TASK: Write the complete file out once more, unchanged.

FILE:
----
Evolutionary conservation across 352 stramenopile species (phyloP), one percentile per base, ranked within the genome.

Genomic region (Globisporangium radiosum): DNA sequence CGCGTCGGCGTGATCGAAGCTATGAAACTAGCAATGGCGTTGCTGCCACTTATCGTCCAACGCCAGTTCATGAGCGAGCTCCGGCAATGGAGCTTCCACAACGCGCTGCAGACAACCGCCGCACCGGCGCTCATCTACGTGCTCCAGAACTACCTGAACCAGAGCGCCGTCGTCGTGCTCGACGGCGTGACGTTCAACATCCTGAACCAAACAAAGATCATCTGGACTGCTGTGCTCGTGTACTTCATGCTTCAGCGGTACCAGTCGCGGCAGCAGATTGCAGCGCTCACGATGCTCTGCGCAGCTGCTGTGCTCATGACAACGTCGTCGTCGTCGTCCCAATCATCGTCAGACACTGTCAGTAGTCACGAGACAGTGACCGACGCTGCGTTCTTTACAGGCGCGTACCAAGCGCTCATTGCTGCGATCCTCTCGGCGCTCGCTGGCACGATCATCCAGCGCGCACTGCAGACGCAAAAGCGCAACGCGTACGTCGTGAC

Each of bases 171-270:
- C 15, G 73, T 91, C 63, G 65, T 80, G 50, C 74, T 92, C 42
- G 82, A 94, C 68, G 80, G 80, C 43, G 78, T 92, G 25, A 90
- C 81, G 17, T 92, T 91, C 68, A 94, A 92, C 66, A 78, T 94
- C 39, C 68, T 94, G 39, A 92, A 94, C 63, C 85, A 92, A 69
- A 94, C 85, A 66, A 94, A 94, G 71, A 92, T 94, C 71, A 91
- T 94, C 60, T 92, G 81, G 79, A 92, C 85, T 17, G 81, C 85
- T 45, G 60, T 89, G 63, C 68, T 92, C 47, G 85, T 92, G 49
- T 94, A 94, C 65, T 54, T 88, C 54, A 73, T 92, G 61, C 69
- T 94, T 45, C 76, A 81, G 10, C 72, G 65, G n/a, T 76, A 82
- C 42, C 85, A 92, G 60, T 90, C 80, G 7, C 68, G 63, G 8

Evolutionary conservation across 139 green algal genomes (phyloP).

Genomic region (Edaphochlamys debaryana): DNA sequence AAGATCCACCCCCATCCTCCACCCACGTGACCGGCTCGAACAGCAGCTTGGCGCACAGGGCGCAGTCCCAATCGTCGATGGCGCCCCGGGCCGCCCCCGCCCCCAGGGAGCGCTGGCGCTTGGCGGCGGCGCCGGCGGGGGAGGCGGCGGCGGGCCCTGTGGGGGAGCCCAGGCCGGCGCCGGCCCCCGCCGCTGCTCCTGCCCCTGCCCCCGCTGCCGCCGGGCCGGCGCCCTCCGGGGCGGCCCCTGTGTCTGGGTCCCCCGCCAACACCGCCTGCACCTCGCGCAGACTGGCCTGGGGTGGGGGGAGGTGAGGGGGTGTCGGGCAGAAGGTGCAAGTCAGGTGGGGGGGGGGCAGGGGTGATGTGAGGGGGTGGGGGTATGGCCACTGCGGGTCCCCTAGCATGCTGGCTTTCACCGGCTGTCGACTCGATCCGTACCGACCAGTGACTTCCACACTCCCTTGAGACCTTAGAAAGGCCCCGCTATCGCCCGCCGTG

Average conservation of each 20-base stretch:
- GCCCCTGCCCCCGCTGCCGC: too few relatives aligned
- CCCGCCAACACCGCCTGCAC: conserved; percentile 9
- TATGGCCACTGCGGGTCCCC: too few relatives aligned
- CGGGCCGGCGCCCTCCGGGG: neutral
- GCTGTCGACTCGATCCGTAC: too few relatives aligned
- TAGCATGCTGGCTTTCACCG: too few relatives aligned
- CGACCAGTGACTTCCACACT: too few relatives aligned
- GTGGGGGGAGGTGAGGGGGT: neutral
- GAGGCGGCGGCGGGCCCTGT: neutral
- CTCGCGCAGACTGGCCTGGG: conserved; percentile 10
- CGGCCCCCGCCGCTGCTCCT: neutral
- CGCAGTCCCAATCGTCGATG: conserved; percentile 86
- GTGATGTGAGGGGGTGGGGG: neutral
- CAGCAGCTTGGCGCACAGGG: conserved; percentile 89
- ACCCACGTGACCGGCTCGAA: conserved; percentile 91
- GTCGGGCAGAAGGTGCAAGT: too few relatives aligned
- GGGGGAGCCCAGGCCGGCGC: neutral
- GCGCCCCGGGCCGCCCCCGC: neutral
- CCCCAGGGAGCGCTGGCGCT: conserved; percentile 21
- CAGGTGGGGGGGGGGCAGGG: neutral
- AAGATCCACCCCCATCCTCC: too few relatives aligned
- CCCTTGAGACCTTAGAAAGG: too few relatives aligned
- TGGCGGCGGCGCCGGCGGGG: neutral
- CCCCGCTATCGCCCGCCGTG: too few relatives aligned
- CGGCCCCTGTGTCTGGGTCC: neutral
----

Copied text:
Evolutionary conservation across 352 stramenopile species (phyloP), one percentile per base, ranked within the genome.

Genomic region (Globisporangium radiosum): DNA sequence CGCGTCGGCGTGATCGAAGCTATGAAACTAGCAATGGCGTTGCTGCCACTTATCGTCCAACGCCAGTTCATGAGCGAGCTCCGGCAATGGAGCTTCCACAACGCGCTGCAGACAACCGCCGCACCGGCGCTCATCTACGTGCTCCAGAACTACCTGAACCAGAGCGCCGTCGTCGTGCTCGACGGCGTGACGTTCAACATCCTGAACCAAACAAAGATCATCTGGACTGCTGTGCTCGTGTACTTCATGCTTCAGCGGTACCAGTCGCGGCAGCAGATTGCAGCGCTCACGATGCTCTGCGCAGCTGCTGTGCTCATGACAACGTCGTCGTCGTCGTCCCAATCATCGTCAGACACTGTCAGTAGTCACGAGACAGTGACCGACGCTGCGTTCTTTACAGGCGCGTACCAAGCGCTCATTGCTGCGATCCTCTCGGCGCTCGCTGGCACGATCATCCAGCGCGCACTGCAGACGCAAAAGCGCAACGCGTACGTCGTGAC

Each of bases 171-270:
- C 15, G 73, T 91, C 63, G 65, T 80, G 50, C 74, T 92, C 42
- G 82, A 94, C 68, G 80, G 80, C 43, G 78, T 92, G 25, A 90
- C 81, G 17, T 92, T 91, C 68, A 94, A 92, C 66, A 78, T 94
- C 39, C 68, T 94, G 39, A 92, A 94, C 63, C 85, A 92, A 69
- A 94, C 85, A 66, A 94, A 94, G 71, A 92, T 94, C 71, A 91
- T 94, C 60, T 92, G 81, G 79, A 92, C 85, T 17, G 81, C 85
- T 45, G 60, T 89, G 63, C 68, T 92, C 47, G 85, T 92, G 49
- T 94, A 94, C 65, T 54, T 88, C 54, A 73, T 92, G 61, C 69
- T 94, T 45, C 76, A 81, G 10, C 72, G 65, G n/a, T 76, A 82
- C 42, C 85, A 92, G 60, T 90, C 80, G 7, C 68, G 63, G 8

Evolutionary conservation across 139 green algal genomes (phyloP).

Genomic region (Edaphochlamys debaryana): DNA sequence AAGATCCACCCCCATCCTCCACCCACGTGACCGGCTCGAACAGCAGCTTGGCGCACAGGGCGCAGTCCCAATCGTCGATGGCGCCCCGGGCCGCCCCCGCCCCCAGGGAGCGCTGGCGCTTGGCGGCGGCGCCGGCGGGGGAGGCGGCGGCGGGCCCTGTGGGGGAGCCCAGGCCGGCGCCGGCCCCCGCCGCTGCTCCTGCCCCTGCCCCCGCTGCCGCCGGGCCGGCGCCCTCCGGGGCGGCCCCTGTGTCTGGGTCCCCCGCCAACACCGCCTGCACCTCGCGCAGACTGGCCTGGGGTGGGGGGAGGTGAGGGGGTGTCGGGCAGAAGGTGCAAGTCAGGTGGGGGGGGGGCAGGGGTGATGTGAGGGGGTGGGGGTATGGCCACTGCGGGTCCCCTAGCATGCTGGCTTTCACCGGCTGTCGACTCGATCCGTACCGACCAGTGACTTCCACACTCCCTTGAGACCTTAGAAAGGCCCCGCTATCGCCCGCCGTG

Average conservation of each 20-base stretch:
- GCCCCTGCCCCCGCTGCCGC: too few relatives aligned
- CCCGCCAACACCGCCTGCAC: conserved; percentile 9
- TATGGCCACTGCGGGTCCCC: too few relatives aligned
- CGGGCCGGCGCCCTCCGGGG: neutral
- GCTGTCGACTCGATCCGTAC: too few relatives aligned
- TAGCATGCTGGCTTTCACCG: too few relatives aligned
- CGACCAGTGACTTCCACACT: too few relatives aligned
- GTGGGGGGAGGTGAGGGGGT: neutral
- GAGGCGGCGGCGGGCCCTGT: neutral
- CTCGCGCAGACTGGCCTGGG: conserved; percentile 10
- CGGCCCCCGCCGCTGCTCCT: neutral
- CGCAGTCCCAATCGTCGATG: conserved; percentile 86
- GTGATGTGAGGGGGTGGGGG: neutral
- CAGCAGCTTGGCGCACAGGG: conserved; percentile 89
- ACCCACGTGACCGGCTCGAA: conserved; percentile 91
- GTCGGGCAGAAGGTGCAAGT: too few relatives aligned
- GGGGGAGCCCAGGCCGGCGC: neutral
- GCGCCCCGGGCCGCCCCCGC: neutral
- CCCCAGGGAGCGCTGGCGCT: conserved; percentile 21
- CAGGTGGGGGGGGGGCAGGG: neutral
- AAGATCCACCCCCATCCTCC: too few relatives aligned
- CCCTTGAGACCTTAGAAAGG: too few relatives aligned
- TGGCGGCGGCGCCGGCGGGG: neutral
- CCCCGCTATCGCCCGCCGTG: too few relatives aligned
- CGGCCCCTGTGTCTGGGTCC: neutral